Riding Deep

When people talk about riding a horse deep, you (or at least I) immediately start thinking of rolkur. But rolkur is the extreme.

Let’s start by talking about what is riding a horse deep. A deep frame is when the horse’s nose is pointing towards the knees, the neck rounded and the topline stretched, and poll no longer the highest point. There’s a fine line between being deep and being hyper flexed, i.e. Rolkur – I saw an explanation that stated that rolkur is when the nose is towards the chest, rather than knee, for a prolonged length of time. The important thing when observing or riding a horse in a deep frame is that the hindquarters are still pushing through actively and they are not behind the contact with a short, tight neck.

So why do we ride horses deep? Rolkur is the sin of all sins, but often competition riders warming up will ride a horse deeply for a few minutes, treading along the delicate line. Firstly, I guess it is a good stretch for the topline muscles, and putting a horse deep for a few strides will improve the horse’s way of going when you revert to the classical position, of poll being the highest point and nose on the vertical as the back muscles are more released so are lifted and more supple.

Secondly, if you have a spooky horse, riding them round and deep can improve your control and prevent them spooking as you can position them more easily into shoulder in. Then once they’ve settled to work you can encourage them to lift the poll.

Some horses naturally put themselves in a deep frame. I think this can be partly due to conformation, and partly due to past training. One horse I ride is very spooky so I tend to have her a little bit deep when warming her up so I get some decent work, rather than numerous sideways jumps. Once she’s settled to work and her focus is on me I start to encourage her to lengthen her neck into a longer and lower position. This tests her balance quite a lot because the head and neck count for a significant percentage of the horse’s weight, and just like it’s harder to carry a weight out away from your body, it’s harder for them to carry their heads further away from their body. I’m sure a mathematician could provide a lecture about levers here, but I’ll leave that to them. So in this case, being able to adjust her frame makes her more rideable.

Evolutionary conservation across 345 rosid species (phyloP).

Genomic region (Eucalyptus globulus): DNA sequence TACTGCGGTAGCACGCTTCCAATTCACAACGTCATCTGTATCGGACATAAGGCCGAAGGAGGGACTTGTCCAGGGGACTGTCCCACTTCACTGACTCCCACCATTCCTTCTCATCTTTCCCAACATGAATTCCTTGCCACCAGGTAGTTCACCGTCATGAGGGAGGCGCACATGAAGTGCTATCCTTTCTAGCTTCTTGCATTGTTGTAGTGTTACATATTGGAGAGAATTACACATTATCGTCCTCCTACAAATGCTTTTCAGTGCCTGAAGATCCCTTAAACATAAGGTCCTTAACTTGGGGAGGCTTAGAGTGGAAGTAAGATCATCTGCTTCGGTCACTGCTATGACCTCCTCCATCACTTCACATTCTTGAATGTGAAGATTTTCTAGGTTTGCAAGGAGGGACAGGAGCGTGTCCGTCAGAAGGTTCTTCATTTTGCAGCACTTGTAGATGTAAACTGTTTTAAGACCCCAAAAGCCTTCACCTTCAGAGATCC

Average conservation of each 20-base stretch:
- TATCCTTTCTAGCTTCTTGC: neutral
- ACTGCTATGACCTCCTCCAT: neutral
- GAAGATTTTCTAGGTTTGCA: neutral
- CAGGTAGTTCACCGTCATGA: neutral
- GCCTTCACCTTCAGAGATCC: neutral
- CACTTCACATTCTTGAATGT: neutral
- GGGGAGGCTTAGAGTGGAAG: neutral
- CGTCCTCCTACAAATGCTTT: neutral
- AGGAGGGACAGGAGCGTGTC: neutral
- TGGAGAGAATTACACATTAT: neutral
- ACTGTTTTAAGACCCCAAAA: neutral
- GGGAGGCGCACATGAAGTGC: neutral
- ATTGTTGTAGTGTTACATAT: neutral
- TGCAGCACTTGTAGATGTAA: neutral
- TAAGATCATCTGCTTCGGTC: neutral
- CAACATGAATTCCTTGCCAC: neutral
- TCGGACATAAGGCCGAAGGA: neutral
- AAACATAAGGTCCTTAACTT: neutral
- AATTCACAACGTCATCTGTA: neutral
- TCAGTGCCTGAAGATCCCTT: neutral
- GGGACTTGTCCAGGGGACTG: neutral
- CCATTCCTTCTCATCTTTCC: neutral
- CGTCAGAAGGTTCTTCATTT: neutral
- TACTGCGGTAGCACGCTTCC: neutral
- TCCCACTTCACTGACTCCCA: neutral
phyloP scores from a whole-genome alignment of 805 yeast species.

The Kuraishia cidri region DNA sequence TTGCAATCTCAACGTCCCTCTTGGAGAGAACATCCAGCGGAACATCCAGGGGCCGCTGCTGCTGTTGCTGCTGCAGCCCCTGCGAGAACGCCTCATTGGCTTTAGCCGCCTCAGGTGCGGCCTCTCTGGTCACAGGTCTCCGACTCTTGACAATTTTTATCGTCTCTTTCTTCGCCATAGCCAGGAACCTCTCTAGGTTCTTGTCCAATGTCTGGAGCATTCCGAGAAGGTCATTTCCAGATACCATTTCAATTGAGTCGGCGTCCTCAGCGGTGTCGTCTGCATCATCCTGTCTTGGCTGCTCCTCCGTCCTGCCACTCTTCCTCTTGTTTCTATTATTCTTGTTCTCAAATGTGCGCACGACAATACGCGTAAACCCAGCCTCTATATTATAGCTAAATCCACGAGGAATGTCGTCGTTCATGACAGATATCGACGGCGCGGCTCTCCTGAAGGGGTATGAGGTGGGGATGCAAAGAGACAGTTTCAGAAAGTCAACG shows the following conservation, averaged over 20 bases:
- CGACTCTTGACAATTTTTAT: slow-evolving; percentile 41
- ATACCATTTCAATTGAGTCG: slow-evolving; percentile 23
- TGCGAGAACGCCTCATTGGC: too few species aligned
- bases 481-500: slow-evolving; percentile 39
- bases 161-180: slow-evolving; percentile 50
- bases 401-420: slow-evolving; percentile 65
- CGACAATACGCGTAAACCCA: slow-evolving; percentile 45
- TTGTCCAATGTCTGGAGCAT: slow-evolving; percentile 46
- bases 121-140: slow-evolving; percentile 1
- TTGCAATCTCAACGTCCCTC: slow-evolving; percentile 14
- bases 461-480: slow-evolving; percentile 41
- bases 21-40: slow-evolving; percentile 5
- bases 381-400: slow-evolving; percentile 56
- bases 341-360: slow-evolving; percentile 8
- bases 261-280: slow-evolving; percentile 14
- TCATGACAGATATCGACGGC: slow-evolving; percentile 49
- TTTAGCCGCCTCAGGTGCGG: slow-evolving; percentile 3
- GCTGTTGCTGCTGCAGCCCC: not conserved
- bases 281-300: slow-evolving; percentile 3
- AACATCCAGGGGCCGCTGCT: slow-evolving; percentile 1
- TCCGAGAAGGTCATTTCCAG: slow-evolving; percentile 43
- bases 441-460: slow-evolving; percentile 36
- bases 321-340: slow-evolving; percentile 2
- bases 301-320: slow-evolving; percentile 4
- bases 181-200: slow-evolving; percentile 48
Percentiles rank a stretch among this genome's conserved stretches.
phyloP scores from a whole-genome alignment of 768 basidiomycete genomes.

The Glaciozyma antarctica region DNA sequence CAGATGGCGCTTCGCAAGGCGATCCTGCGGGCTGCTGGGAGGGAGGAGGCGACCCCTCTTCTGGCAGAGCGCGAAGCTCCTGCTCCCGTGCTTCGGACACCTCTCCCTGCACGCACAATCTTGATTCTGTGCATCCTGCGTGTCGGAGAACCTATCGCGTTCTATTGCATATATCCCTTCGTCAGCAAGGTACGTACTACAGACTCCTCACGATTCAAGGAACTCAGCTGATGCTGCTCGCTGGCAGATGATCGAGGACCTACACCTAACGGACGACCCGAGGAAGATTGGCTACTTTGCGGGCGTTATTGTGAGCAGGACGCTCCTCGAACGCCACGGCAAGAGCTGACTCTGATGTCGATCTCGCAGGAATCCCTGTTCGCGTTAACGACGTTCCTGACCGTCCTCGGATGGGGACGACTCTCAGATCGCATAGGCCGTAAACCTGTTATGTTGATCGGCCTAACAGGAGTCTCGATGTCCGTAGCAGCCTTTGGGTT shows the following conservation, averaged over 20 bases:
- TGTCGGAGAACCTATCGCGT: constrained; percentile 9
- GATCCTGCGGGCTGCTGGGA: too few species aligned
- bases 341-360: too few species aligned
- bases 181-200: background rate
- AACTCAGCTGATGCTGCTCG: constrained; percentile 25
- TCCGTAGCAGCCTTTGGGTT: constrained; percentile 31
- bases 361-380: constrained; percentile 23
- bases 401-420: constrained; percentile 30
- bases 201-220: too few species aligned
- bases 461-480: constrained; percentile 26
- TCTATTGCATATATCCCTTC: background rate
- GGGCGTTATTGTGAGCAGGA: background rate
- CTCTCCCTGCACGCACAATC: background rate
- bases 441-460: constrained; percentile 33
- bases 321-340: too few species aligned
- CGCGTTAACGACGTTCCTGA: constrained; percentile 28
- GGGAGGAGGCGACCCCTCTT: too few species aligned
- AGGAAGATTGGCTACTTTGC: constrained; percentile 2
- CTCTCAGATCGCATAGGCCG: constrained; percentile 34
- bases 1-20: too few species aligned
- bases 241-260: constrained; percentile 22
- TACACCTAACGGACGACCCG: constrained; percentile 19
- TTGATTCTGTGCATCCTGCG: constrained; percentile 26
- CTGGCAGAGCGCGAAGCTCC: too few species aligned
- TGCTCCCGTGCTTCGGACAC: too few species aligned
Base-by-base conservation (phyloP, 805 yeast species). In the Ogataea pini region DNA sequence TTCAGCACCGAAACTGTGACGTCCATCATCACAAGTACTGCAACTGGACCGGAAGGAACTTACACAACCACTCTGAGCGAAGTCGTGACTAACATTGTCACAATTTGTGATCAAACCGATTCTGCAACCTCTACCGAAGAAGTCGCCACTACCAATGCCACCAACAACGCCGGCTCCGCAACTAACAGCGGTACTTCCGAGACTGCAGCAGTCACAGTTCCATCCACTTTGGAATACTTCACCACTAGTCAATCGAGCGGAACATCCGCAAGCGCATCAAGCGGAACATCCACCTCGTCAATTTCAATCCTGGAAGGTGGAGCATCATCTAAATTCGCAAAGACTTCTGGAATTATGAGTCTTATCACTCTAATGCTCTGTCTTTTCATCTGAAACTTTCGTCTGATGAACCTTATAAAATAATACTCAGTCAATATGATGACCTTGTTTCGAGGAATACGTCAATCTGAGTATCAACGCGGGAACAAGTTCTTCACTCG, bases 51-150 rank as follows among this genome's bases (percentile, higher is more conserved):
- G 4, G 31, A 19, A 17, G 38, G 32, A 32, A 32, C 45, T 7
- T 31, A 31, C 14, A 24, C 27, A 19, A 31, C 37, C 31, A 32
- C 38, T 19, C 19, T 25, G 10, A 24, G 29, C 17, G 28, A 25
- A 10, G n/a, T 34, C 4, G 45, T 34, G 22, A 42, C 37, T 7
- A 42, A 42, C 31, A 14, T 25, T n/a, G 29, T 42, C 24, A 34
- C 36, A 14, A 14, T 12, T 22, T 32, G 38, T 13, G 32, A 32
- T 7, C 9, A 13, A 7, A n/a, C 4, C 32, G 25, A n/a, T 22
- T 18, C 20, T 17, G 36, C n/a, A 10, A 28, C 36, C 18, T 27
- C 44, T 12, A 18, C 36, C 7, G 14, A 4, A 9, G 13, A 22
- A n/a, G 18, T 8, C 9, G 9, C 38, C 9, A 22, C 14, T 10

If you’re riding a horse that likes to put themselves a bit deep, how do you encourage them into the classical position of their nose on the vertical? Firstly, a horse can go over bent if the hand is too restrictive, or if they are not coming through from the hindquarters. So check that your reins aren’t too short or your hands heavy. Then do some transitions to help activate the hindquarters and improve their suppleness over their back, keeping your attention on the feeling underneath the saddle rather than how the front end looks.

Once these corrections have been made then you can turn your attention to actively correcting the horse as they tuck their neck in. When you feel the neck tucking in and the nose dropping, keep your legs long and wrap them around the barrel, to lift the horse up and to encourage them to engage their abdominals. Feel that your pushing the horse from the leg into the hand and as the horse moves into the contact, allow the hand to move up the neck to encourage the horse to lengthen his neck as he seeks the contact. This doesn’t want to be a big movement because the horse needs to find the contact so they don’t lose confidence in your empty promises. Keeping your shoulders up will also help the horse by not overloading the forehand.